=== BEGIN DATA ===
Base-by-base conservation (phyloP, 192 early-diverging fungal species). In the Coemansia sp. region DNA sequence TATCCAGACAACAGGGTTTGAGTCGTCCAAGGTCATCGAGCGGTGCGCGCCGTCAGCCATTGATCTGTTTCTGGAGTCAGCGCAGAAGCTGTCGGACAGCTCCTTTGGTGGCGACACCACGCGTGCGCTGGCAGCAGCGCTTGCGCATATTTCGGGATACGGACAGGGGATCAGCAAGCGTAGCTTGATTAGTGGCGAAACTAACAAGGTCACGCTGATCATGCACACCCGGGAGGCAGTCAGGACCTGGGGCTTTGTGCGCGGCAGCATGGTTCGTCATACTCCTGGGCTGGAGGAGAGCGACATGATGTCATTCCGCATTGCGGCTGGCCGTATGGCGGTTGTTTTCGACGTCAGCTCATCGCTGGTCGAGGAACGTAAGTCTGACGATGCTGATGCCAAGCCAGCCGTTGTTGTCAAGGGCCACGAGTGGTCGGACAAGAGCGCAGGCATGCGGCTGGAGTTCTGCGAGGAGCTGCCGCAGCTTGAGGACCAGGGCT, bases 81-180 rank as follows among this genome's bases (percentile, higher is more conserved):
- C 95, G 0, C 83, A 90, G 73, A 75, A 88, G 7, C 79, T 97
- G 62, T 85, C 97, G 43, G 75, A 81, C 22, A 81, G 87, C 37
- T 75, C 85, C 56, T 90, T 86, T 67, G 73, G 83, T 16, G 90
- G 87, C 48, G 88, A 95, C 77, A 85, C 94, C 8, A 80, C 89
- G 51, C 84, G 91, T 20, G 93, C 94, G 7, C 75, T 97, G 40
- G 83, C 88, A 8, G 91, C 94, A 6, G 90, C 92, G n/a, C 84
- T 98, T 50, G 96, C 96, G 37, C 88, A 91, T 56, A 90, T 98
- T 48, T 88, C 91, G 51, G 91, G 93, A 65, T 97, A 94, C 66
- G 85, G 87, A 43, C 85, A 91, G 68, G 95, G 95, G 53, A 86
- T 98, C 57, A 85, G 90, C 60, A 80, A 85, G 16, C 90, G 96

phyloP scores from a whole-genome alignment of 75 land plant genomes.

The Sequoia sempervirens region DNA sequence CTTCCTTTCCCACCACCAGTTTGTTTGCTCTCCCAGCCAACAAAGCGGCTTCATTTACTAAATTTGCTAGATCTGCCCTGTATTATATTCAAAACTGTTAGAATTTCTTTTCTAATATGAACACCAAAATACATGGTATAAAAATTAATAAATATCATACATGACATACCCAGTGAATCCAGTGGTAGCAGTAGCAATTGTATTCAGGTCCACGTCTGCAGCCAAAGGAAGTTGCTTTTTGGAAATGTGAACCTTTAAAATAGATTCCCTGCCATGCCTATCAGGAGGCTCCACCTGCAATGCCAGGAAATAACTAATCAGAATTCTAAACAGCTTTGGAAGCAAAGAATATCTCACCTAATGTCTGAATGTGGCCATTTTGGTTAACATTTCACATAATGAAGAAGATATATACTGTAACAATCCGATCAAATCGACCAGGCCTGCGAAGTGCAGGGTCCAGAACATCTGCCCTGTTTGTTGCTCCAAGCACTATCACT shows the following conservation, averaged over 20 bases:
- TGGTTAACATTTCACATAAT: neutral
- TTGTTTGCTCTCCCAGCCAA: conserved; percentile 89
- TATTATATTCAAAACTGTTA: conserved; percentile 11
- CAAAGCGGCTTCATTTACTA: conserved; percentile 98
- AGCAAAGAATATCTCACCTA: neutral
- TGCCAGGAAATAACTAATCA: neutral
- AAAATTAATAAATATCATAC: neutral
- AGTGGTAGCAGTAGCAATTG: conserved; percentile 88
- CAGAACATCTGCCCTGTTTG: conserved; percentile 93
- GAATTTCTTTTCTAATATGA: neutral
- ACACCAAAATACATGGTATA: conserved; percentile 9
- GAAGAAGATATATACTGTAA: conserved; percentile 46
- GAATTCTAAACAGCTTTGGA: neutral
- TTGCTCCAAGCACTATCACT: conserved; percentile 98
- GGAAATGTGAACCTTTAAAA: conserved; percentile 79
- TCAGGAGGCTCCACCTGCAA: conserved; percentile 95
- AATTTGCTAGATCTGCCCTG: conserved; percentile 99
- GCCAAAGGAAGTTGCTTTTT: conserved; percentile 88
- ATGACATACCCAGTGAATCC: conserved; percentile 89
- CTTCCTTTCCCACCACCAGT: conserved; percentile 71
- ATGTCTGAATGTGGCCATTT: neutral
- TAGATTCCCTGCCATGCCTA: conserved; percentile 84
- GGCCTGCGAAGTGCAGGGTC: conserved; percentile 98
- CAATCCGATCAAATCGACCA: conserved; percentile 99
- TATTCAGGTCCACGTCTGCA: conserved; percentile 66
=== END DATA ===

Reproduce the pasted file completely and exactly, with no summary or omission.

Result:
Base-by-base conservation (phyloP, 192 early-diverging fungal species). In the Coemansia sp. region DNA sequence TATCCAGACAACAGGGTTTGAGTCGTCCAAGGTCATCGAGCGGTGCGCGCCGTCAGCCATTGATCTGTTTCTGGAGTCAGCGCAGAAGCTGTCGGACAGCTCCTTTGGTGGCGACACCACGCGTGCGCTGGCAGCAGCGCTTGCGCATATTTCGGGATACGGACAGGGGATCAGCAAGCGTAGCTTGATTAGTGGCGAAACTAACAAGGTCACGCTGATCATGCACACCCGGGAGGCAGTCAGGACCTGGGGCTTTGTGCGCGGCAGCATGGTTCGTCATACTCCTGGGCTGGAGGAGAGCGACATGATGTCATTCCGCATTGCGGCTGGCCGTATGGCGGTTGTTTTCGACGTCAGCTCATCGCTGGTCGAGGAACGTAAGTCTGACGATGCTGATGCCAAGCCAGCCGTTGTTGTCAAGGGCCACGAGTGGTCGGACAAGAGCGCAGGCATGCGGCTGGAGTTCTGCGAGGAGCTGCCGCAGCTTGAGGACCAGGGCT, bases 81-180 rank as follows among this genome's bases (percentile, higher is more conserved):
- C 95, G 0, C 83, A 90, G 73, A 75, A 88, G 7, C 79, T 97
- G 62, T 85, C 97, G 43, G 75, A 81, C 22, A 81, G 87, C 37
- T 75, C 85, C 56, T 90, T 86, T 67, G 73, G 83, T 16, G 90
- G 87, C 48, G 88, A 95, C 77, A 85, C 94, C 8, A 80, C 89
- G 51, C 84, G 91, T 20, G 93, C 94, G 7, C 75, T 97, G 40
- G 83, C 88, A 8, G 91, C 94, A 6, G 90, C 92, G n/a, C 84
- T 98, T 50, G 96, C 96, G 37, C 88, A 91, T 56, A 90, T 98
- T 48, T 88, C 91, G 51, G 91, G 93, A 65, T 97, A 94, C 66
- G 85, G 87, A 43, C 85, A 91, G 68, G 95, G 95, G 53, A 86
- T 98, C 57, A 85, G 90, C 60, A 80, A 85, G 16, C 90, G 96

phyloP scores from a whole-genome alignment of 75 land plant genomes.

The Sequoia sempervirens region DNA sequence CTTCCTTTCCCACCACCAGTTTGTTTGCTCTCCCAGCCAACAAAGCGGCTTCATTTACTAAATTTGCTAGATCTGCCCTGTATTATATTCAAAACTGTTAGAATTTCTTTTCTAATATGAACACCAAAATACATGGTATAAAAATTAATAAATATCATACATGACATACCCAGTGAATCCAGTGGTAGCAGTAGCAATTGTATTCAGGTCCACGTCTGCAGCCAAAGGAAGTTGCTTTTTGGAAATGTGAACCTTTAAAATAGATTCCCTGCCATGCCTATCAGGAGGCTCCACCTGCAATGCCAGGAAATAACTAATCAGAATTCTAAACAGCTTTGGAAGCAAAGAATATCTCACCTAATGTCTGAATGTGGCCATTTTGGTTAACATTTCACATAATGAAGAAGATATATACTGTAACAATCCGATCAAATCGACCAGGCCTGCGAAGTGCAGGGTCCAGAACATCTGCCCTGTTTGTTGCTCCAAGCACTATCACT shows the following conservation, averaged over 20 bases:
- TGGTTAACATTTCACATAAT: neutral
- TTGTTTGCTCTCCCAGCCAA: conserved; percentile 89
- TATTATATTCAAAACTGTTA: conserved; percentile 11
- CAAAGCGGCTTCATTTACTA: conserved; percentile 98
- AGCAAAGAATATCTCACCTA: neutral
- TGCCAGGAAATAACTAATCA: neutral
- AAAATTAATAAATATCATAC: neutral
- AGTGGTAGCAGTAGCAATTG: conserved; percentile 88
- CAGAACATCTGCCCTGTTTG: conserved; percentile 93
- GAATTTCTTTTCTAATATGA: neutral
- ACACCAAAATACATGGTATA: conserved; percentile 9
- GAAGAAGATATATACTGTAA: conserved; percentile 46
- GAATTCTAAACAGCTTTGGA: neutral
- TTGCTCCAAGCACTATCACT: conserved; percentile 98
- GGAAATGTGAACCTTTAAAA: conserved; percentile 79
- TCAGGAGGCTCCACCTGCAA: conserved; percentile 95
- AATTTGCTAGATCTGCCCTG: conserved; percentile 99
- GCCAAAGGAAGTTGCTTTTT: conserved; percentile 88
- ATGACATACCCAGTGAATCC: conserved; percentile 89
- CTTCCTTTCCCACCACCAGT: conserved; percentile 71
- ATGTCTGAATGTGGCCATTT: neutral
- TAGATTCCCTGCCATGCCTA: conserved; percentile 84
- GGCCTGCGAAGTGCAGGGTC: conserved; percentile 98
- CAATCCGATCAAATCGACCA: conserved; percentile 99
- TATTCAGGTCCACGTCTGCA: conserved; percentile 66